maybe maybe maybe baby this is the big one you’ve
all been waiting for, and me too even more than you
My bum ticker stops, I dream my father’s benediction.

My dreams haunt my bedroom, angrier than Saul
throwing spears at David, shake me awake as I gorge
on fruit and bread as Jimmy Bang foretold. I do
believe in good health, now, but it is too late,
yes yes we all die, but I will only fear my own
death butterflies my heart, a pump that heeds
only iron, and smells like perdition. “Don’t start
 just don’t.  Look at yourself, it’s because you are fat.”

“Bring it on,” says that part of me that talks back.
Jack kneels behind me, Alex pushes me over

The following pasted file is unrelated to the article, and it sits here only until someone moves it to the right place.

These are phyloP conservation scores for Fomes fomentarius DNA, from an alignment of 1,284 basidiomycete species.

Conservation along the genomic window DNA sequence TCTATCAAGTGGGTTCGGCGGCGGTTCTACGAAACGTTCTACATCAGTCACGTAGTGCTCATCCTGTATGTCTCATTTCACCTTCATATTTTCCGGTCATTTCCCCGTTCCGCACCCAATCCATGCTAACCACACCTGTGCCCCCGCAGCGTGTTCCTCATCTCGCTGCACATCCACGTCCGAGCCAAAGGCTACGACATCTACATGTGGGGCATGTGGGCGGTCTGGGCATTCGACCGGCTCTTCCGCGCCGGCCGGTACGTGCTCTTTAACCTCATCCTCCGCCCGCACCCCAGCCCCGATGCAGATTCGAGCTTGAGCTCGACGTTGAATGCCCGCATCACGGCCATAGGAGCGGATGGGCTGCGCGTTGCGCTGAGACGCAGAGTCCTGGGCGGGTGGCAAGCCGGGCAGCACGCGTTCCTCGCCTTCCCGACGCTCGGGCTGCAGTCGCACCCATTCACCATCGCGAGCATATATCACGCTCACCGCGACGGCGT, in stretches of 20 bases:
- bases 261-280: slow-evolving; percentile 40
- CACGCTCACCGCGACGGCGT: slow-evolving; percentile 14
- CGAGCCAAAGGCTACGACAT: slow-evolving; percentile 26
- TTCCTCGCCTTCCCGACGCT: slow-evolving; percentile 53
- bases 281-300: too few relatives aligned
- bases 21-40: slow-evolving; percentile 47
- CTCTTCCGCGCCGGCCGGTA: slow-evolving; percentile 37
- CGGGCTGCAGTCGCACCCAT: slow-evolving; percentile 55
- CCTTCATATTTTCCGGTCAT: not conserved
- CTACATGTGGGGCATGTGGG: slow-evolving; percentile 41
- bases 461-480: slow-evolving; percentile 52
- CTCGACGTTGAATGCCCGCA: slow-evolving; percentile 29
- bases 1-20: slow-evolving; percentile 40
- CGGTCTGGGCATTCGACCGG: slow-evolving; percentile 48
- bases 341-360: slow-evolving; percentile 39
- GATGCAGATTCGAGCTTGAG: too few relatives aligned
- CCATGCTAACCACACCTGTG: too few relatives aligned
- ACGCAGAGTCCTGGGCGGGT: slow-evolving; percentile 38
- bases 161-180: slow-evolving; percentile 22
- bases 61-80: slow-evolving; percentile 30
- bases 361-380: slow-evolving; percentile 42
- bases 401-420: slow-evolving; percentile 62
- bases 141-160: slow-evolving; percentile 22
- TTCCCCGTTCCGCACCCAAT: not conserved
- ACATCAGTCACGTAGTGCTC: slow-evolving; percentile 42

for my insolence I am always punished.
My body is weak, all my paranoias attack
kicking dust in my face. My father straps
me righteously for being late. Do unto
others what they did to you, remembering
spittle caught in his father’s mighty 
moustache, with each exhausting breath.


The cat’s out of the bag, my spirit flags
it’s really the brain, it’s plain, that sets me back.


Time slips away, while I think too much
paranoias, the eviction notice is being prepared
the whispers in the lobby a sure sign I’m not
welcome here or anywhere. “I ain’t got no home”
sings Richard Manuel, braiding the noose,
“Oh, look at his,” a suicidal paranoia sucks
the time out of me, but leaves me alive
only one leg left to kick against the pricks.